From Massacres to Genocide: The Media, Public Policy, and Humanitarian Crises

From Massacres to Genocide: The Media, Public Policy, and Humanitarian Crises

From Massacres to Genocide: The Media, Public Policy, and Humanitarian Crises

From Massacres to Genocide: The Media, Public Policy, and Humanitarian Crises

Synopsis

Human suffering on a large scale is a continuing threat to world peace. Several dozen gruesome civil wars disturb global order and jar our collective conscience each year. The 50 million people displaced by current complex humanitarian emergencies overwhelm the ability of the post-Cold War world to understand and cope with genocide, ethnic cleansing, massacres, and other inhumane acts. Greater public awareness of how much is at stake and how much more costly it is to act later rather than sooner can be a critical element in stemming the proliferation of these tragedies. The media play an increasingly crucial role in publicizing humanitarian crises, and advances in technology have intensified the immediacy of their reports. Because the world is watching as events unfold, policymakers are under great pressure to respond rapidly. Close cooperation between international relief agencies and the media is thus essential to help prevent or contain the humanitarian emergencies that threaten to overwhelm the world's capacity to care and assist. The authors of this book - all prominent in the fields of disaster relief, journalism, government policymaking, and academia - show how influential well-informed and well-developed media attention has become in forming policies to resolve ethnic and religious conflict and humanitarian crises. The authors argue that the media and humanitarians can collaborate effectively to alter both the attitudes of the public and the actions of policymakers regarding ethnic conflict and humanitarian crises.

Excerpt

Large-scale human suffering is a continuing threat to world peace. Each year several dozen gruesome civil wars disturb global order and jar our collective conscience. Recurrent ethnic and religious strife from Angola to Guatemala, unthinkable acts of inhumanity in Bosnia and Rwanda, and violence accompanying the unraveling of the former Soviet Union demonstrate that neighbors killing neighbors is a global reality with potentially ominous implications for the entire international community.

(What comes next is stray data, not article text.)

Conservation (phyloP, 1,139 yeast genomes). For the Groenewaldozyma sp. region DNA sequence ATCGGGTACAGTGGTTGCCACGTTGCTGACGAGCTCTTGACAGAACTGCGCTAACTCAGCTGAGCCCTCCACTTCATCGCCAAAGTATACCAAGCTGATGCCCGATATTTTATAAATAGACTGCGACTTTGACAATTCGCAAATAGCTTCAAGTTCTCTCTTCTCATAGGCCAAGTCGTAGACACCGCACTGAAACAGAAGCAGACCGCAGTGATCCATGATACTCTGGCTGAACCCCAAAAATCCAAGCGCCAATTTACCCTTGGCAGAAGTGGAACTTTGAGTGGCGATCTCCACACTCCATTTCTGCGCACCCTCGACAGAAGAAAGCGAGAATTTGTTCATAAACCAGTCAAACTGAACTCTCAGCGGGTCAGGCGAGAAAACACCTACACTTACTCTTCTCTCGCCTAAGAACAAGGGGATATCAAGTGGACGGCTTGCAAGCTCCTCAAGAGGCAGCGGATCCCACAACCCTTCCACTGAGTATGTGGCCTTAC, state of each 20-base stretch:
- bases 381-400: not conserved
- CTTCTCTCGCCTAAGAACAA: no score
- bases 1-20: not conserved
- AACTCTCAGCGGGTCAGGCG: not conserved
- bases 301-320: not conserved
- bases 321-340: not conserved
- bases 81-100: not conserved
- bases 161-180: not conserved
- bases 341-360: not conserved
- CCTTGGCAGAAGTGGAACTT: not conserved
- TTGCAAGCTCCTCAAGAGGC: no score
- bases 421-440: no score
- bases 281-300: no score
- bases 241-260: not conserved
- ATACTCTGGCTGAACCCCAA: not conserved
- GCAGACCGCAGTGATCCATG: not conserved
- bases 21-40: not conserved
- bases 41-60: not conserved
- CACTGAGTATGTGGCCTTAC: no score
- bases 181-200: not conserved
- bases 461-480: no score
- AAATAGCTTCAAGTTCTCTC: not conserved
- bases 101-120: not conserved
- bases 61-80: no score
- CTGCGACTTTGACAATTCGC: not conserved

The 50 million people displaced by current complex humanitarian emergencies overwhelm the post-post-Cold War world's ability to understand and to cope with genocide, ethnic cleansing, massacres, and other inhumane acts. the United Nations and regional groups have tried, but they cannot successfully manage the proliferation of tragedies without greater public awareness of how much is at stake, and how much more expensive it is to act later rather than sooner.

The media play an increasingly crucial role in publicizing humanitarian crises, and advances in technology have intensified the immediacy of their reports. Because global communication networks facilitate intensive, ongoing coverage of crises throughout the world as they unfold, policy-makers are under great pressure to respond rapidly to events. Close cooperation between international relief agencies and the media is thus essential to help prevent and contain the complex humanitarian . . .

Search by... Author
Show... All Results Primary Sources Peer-reviewed

Oops!

An unknown error has occurred. Please click the button below to reload the page. If the problem persists, please try again in a little while.